On the tail end of this winter’s worst cold snap, a dedicated group of volunteers gathered in Steiger Hall of St. Matthias Church to weave a little warmth into the lives of Milwaukee’s homeless population.
The ladies (and one gentleman) present will spend the entire morning, from 8 a.m. to almost noon, assembling durable, warm sleeping bags from donated material — everything from mattress pads to old flannel sheets — that will eventually find their way to the men and women who need them.
St. Matthias parishioner Mary Foscatt mans a Singer sewing machine in the corner of the hall, stitching smaller fabric pieces together to form the 84-inch-by-84-inch squares that will comprise the inner lining of the sleeping bags. Foscatt, a lifelong sewing enthusiast and volunteer with the sleeping bag ministry since it began, said that, while working, she often finds her mind drawn to the individuals who will receive these bags.
“I always think about one of my good friends who was 95 years old when she died. I went to the funeral, and the priest said, ‘All her life she’s been doing things for people she never sees,’” said Foscatt. “That just struck me. We’re doing something here for somebody that we will never see.”
Since its inception almost 20 years ago, the group has created and distributed close to 1,500 sleeping bags to homeless individuals through partner organizations like Repairers of the Breach, MacCanon Brown Homeless Sanctuary and Capuchin Community Services St. Ben’s Community Meal. By following a pattern that repurposes older donated material, the 20 to 30 parishioners who congregate on the first Saturday of each month are able to create 10 to 13 warm, handcrafted sleeping bags each session.
After completion, each sleeping bag is rolled up and fastened with a men’s necktie. While assembling these bundles, the volunteers say a prayer for the recipient, imploring the Lord to “take the work of our hands and bless it, and in thy name, let the person that receives this gift know that he or she is loved.” Attached to the sleeping bag is a handknit hat and prayer card.
Parishioner Millie Schilling founded the group after reading several magazine articles about a similar ministry that began operating on the East coast in the 1980s. Flo Wheatley was a mother from Pennsylvania whose teenage son was being treated for cancer at Sloan Kettering Hospital in New York City. One day, seeing Wheatley and her obviously ill son struggling with their bags near the subway, a homeless man approached them and insisted on helping. Upon parting, Wheatley thanked the man and gave him some money; he replied: “Don’t abandon me.”
Inspired by his plea, Wheatley began the My Brother’s Keeper Quilting Project, converting old blankets into sleeping bags for the homeless. The ministry eventually spread all over the country, and still operates today.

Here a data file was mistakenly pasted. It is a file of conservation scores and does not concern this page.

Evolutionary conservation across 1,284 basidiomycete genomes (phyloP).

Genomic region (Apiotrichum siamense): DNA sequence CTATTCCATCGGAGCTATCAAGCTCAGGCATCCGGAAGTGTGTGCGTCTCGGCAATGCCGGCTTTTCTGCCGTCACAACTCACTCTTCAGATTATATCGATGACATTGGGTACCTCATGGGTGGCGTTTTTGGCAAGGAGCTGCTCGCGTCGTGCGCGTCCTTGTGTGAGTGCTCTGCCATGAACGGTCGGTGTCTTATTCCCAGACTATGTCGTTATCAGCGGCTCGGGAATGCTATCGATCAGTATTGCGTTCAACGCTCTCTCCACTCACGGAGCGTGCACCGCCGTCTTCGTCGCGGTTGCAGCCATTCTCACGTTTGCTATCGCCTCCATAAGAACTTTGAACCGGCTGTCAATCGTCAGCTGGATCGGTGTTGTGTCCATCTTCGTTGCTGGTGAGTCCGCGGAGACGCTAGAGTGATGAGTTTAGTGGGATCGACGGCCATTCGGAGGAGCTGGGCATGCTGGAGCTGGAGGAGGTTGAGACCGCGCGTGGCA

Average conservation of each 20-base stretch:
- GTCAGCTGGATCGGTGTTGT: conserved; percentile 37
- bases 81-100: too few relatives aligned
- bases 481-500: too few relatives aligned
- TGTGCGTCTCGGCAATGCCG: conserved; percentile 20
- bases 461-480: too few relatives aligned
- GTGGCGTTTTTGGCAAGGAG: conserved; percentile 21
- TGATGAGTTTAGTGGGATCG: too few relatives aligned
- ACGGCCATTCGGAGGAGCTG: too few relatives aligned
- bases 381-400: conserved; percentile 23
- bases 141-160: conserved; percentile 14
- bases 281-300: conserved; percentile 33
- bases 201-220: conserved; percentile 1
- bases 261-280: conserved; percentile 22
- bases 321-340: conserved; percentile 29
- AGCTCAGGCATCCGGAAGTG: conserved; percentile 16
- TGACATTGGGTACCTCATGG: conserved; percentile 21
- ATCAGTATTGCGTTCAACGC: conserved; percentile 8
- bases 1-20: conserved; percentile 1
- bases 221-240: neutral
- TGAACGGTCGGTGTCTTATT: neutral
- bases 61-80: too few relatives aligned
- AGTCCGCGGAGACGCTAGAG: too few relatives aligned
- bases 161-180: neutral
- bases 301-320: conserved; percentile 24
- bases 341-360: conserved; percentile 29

It was the mid-1990s when Schilling first heard of the project.
“A thought came through me: ‘Oh, you could do that,’” she recalled. “It was the prompting of the Holy Spirit. I was thinking of these people out there in the cold.”
She made her first sleeping bag out of “the good parts of old jeans” in the late 1990s, and suggested the idea of starting a group similar to Wheatley’s at St. Matthias. Then-pastor Fr. Carl Last encouraged her, and the group got its start in October 1999.
Mary Ann Simpson began volunteering with the group in 2001, shortly after joining the parish. “I like the fact that we’re doing something to help people, and we’re helping people clean out their house — and that’s an important thing, too.”
The group accepts donations of old fabric swatches, quilts, comforters, mattress pads and sheets of all materials. The newer, more attractive pieces are set aside to comprise the outside cover, while less appealing ones are compiled into large squares that will form the warm lining.
Almost as valuable to the quilters as the charitable aspect of their work is the social aspect. Simpson named “the camaraderie and fellowship” as one of the reasons she has stayed involved for so long.
“Everybody is friendly and nice. It’s good, it gets us off our feet and gives you a chance to show off your skills,” she said. “This is the new recipe.”
“When I couldn’t work anymore, that’s what I looked for in my parish and volunteer work,” said Linda Pierzchala, who helps to organize the group’s efforts. “And there is such a need out there — when I call MacCanon Brown (to drop off a donation of bags), they’re so excited, it just warms your heart and makes you feel like you’re doing what you’re supposed to be doing as a Christian.”
The MacCanon Brown Homeless Sanctuary will be the recipients of today’s workload, and the sleeping bags will go fast, said Brown. Along with staff and volunteers at the sanctuary, she ministers to several hundred people each week in what she describes as “varying stages of homelessness or at risk of homelessness.”
“What we see, especially in our doorway ministry, are the underfed, undernourished, undergarbed,” she said. “It’s just gripping to visibly see this in that sub-zero weather people wearing thin jackets (and) no gloves.”
“We tell the people when we give them the sleeping bags — we say, the group that made this prayed over it — and they prayed for you,” she said. “It means so much that the people cry.”